Prayer remains a campus creed
As Biola’s birthday celebrations began, President Corey spoke at Monday’s chapel about one of the core convictions the university was founded on 102 years ago: prayer.
Corey rededicated Biola to a life of prayer and encouraged students to take advantage of opportunities at Biola that emphasize prayer. After his message, Corey led students in a time of prayer and communion accompanied by the worship band and a short time of select students telling why they pray. Reasons included: “My creator has something to say,” “God has given me a huge mission I need His help on,” and “I am insecure, broken and depressed, but alive, complete and redeemed.”
Although the National Day of Prayer is not until May, prayer makes up a significant part of Biola’s heritage. Since the founders laid the original Bible Institute’s cornerstone with the words “for the teaching of the truths,” prayer has played an important role in the “biblically centered education, scholarship and service” found in Biola’s mission statement.
Corey acknowledged the importance of communal and individual prayer at Biola, pointing to prayer as a core conviction of Biola. He also quoted Biola’s first dean, R.A. Torrey.
“When we feel least like praying is the time when we most need to pray,” Corey said, quoting Torrey.
Corey compared the times when people don’t feel like praying and when their zeal for God lacks to a dwindling fire in a wooden stove. Recalling memories from his younger days, Corey said his grandmother used to put more wood in the stove when the fire burning in it began to go out. She would then lean over and blow on the wood over and over again until she had rekindled the fire. Corey said Christians need to call out to God to rekindle the fire of their hearts.
“My soul has been there, but I sense that there was not as much left to stoke,” he said. “There was nothing I could do to start that fire on my own. My zeal for Christ was depleted. So I called on God to breathe on me so that those flames could rekindle.”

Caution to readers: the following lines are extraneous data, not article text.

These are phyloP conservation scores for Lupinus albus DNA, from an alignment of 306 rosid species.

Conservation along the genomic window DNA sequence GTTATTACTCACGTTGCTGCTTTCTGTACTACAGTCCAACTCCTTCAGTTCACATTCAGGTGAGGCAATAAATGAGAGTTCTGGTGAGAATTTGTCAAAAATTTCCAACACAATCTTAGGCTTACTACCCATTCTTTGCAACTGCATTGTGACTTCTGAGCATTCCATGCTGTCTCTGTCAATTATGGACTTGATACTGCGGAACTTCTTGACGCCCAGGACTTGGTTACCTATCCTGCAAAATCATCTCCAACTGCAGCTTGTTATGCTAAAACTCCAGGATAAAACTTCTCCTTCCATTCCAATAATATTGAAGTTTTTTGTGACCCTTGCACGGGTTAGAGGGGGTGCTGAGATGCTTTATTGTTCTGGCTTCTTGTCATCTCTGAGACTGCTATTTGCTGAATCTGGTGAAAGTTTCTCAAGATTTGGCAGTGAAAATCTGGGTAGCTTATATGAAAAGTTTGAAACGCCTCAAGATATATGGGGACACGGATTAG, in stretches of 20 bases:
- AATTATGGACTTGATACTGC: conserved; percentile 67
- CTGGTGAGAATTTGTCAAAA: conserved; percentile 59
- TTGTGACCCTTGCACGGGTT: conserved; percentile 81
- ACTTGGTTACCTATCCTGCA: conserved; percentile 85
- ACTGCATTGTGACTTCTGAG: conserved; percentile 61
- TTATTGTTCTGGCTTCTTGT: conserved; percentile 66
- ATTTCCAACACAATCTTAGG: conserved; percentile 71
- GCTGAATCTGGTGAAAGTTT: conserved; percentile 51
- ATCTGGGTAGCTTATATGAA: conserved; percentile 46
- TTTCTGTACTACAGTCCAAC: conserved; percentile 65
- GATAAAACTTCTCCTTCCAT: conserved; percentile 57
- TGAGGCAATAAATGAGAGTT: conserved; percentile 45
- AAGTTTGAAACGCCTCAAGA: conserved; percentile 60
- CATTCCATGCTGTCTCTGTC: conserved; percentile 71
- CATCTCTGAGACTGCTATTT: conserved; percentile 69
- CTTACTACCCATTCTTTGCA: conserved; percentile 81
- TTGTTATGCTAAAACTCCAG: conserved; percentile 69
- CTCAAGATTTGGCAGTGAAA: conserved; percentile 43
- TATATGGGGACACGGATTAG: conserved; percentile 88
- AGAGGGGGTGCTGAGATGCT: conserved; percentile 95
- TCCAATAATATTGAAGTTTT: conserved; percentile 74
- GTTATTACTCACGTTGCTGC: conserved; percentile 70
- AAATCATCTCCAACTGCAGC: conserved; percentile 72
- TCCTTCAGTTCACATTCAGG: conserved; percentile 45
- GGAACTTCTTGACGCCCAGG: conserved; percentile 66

Corey read from a passage in Ezekiel 37 in which God gives flesh, life and breath to dry bones. He invited students to make a point of praying that the Spirit of God breathe breath into their lives to rekindle their fires.
“It was a good reminder that we need to pray,” freshman Josh Shadrach said. “I’m pretty busy and I’ve got a lot on my mind. Taking time to pray helps to de-stress, and it creates a good sense of community.”
Corey also emphasized the communal part of prayer, encouraging students to make prayer a part of their lives by attending Biola events and discussion groups such as intercession groups, Fives on Tuesdays, prayer groups during Missions Conference, Singspiration and Sabbathing.
“It’s something that you students need to embody, and not just hear some kind of encouragement and initiative from me,” he said.
Corey said he wants to see a fire burning on the Biola campus that will grow and lead to a larger fire for God that spreads around the world. Fire exudes heat and warmth, he said, something Biola needs to do to show what God has done in its midst.
“May He [God] do something new through us,” Corey said.